Changes in Healthcare: Development Centers and What the Future Holds

April 30, 2023
The healthcare industry has experienced disruptions such as on-demand access to care, technology, and more choices for patients. Despite commercial real estate challenges that started during the pandemic, the medical real estate sector remains one of the most resilient for investors.

Moderated by Lynetta Tipton Steed, Central Florida Market President for Valley National Bank, our April program panel shared insight on the commercial real estate opportunities and challenges facing each of their organizations. 

“Medical space demand is rising and outperforms non-medical space,” said Lisa Barrett,
Director of Real Estate & Property Management at AdventHealth. “We can essentially build ‘anything, anywhere,’ but this also increases competition to get there first.”

AdventHealth is planning over $2.4 billion in projects, including free-standing emergency departments, new bed towers, and new hospitals. 

Chris Dunlop, Associate Principal at HuntonBrady Architects, stated that an evolving healthcare market would require changing project delivery strategies and a focus on site availability. 

“Healthcare systems will consistently look for new sites to bring services closer to consumers outside their present service areas,” Chris said.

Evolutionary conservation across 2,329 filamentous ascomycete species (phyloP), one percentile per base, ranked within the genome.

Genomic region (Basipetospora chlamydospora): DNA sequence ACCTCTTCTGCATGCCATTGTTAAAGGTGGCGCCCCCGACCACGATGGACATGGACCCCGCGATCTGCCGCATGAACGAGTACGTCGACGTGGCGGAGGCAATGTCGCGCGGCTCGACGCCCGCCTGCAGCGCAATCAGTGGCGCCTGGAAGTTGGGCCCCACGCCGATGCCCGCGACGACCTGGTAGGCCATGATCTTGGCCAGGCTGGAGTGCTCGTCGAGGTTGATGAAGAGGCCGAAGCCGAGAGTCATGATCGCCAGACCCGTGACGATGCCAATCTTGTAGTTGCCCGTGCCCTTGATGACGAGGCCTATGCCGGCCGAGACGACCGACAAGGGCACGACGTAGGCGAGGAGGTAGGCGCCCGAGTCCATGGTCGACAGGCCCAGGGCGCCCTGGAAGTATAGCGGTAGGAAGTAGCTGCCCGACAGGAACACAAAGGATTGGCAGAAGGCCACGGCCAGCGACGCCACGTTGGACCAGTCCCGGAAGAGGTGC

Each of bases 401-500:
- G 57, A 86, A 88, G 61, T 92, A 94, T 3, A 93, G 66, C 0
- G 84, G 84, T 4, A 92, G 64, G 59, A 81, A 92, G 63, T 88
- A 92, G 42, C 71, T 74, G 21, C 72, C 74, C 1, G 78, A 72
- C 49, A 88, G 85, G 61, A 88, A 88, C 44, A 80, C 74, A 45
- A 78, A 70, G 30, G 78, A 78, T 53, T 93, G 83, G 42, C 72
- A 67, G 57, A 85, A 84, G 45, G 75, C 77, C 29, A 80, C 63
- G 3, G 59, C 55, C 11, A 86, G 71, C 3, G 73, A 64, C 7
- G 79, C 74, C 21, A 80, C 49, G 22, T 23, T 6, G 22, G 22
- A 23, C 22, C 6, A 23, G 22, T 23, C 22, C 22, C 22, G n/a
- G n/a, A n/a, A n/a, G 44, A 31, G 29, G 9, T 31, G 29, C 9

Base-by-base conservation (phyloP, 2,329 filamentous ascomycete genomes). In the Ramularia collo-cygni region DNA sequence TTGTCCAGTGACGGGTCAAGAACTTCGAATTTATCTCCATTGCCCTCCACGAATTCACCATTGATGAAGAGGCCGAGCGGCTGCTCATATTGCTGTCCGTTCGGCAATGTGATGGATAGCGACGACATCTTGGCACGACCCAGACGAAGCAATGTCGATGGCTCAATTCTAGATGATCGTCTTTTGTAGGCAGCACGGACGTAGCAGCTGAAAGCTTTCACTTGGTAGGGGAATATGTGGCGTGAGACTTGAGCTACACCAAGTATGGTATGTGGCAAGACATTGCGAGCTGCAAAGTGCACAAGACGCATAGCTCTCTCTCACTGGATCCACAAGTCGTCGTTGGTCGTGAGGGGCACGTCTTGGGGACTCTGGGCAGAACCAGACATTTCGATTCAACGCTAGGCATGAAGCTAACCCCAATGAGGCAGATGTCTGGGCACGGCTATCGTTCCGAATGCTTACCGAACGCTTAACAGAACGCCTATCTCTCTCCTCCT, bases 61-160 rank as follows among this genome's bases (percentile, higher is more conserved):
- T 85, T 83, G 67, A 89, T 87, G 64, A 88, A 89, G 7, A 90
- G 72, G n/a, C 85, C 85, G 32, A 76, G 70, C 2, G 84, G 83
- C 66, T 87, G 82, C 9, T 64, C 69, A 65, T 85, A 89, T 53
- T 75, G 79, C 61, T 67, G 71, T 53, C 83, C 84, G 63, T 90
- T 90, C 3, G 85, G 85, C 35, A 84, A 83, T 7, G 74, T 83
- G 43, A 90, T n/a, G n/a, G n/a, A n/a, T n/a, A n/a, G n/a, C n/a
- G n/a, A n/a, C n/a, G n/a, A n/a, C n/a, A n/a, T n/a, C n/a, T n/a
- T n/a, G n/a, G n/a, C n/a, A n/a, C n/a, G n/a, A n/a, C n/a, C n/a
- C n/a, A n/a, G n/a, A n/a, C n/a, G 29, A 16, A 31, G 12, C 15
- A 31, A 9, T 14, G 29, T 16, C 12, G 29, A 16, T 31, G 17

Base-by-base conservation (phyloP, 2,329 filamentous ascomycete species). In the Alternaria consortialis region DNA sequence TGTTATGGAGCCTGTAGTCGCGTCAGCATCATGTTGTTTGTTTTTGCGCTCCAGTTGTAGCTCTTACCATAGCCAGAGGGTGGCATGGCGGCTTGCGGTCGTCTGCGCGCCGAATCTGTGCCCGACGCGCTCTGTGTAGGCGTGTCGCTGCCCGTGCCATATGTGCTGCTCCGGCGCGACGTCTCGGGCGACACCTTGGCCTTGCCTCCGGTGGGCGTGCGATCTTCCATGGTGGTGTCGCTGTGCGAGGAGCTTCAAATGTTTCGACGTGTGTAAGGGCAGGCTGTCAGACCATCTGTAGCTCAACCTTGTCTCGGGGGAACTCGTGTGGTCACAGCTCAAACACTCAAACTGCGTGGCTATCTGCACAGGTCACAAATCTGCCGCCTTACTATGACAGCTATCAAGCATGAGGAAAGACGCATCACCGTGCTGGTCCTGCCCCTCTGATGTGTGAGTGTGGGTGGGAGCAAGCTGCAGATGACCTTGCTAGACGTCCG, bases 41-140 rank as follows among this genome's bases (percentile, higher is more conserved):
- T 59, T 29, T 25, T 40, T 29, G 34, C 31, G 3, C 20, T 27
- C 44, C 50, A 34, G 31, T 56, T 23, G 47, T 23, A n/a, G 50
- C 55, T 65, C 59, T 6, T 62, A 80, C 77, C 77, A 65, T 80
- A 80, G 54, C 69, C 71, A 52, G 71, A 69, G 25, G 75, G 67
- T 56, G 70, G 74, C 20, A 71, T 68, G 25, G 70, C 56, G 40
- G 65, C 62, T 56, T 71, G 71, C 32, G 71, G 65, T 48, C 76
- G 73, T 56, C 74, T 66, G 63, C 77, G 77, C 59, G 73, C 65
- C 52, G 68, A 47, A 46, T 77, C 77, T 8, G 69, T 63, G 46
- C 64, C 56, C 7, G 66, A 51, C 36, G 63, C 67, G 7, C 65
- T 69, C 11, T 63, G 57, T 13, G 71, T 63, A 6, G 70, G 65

In addition to a movement toward outpatient delivery, Chris shared other trends we can expect to see, including an increased focus on caring for caregivers, expanded patient and family amenities, new behavioral health facilities, more rehabilitation centers, and bolstered partnerships with developers. 

John Trickey, Vice President and Healthcare Division Manager at Brasfield & Gorrie, outlined the three most significant marketplace conditions as it relates to construction, including escalation, supply chain, and labor shortages. 

The increased demand for all medical service locations, including urgent care sites, means that construction contractors and owners must coordinate early and focus on the ‘win/win’ before beginning construction. 

“We anticipate seeing price stabilization and some improvements in material delays,” John stated. “Still, it will be critical for owners and construction contractors to prepare in-job contractual projections, outline contingencies and agreement structures, and determine known commodities in subcontracts.”

Check out photo highlights from the program on our Flickr.

Special thanks to our April program sponsor: Valley National Bank.  

Save the date for our next lunch program, Capitalizing on Sustainable Development, set for May 17.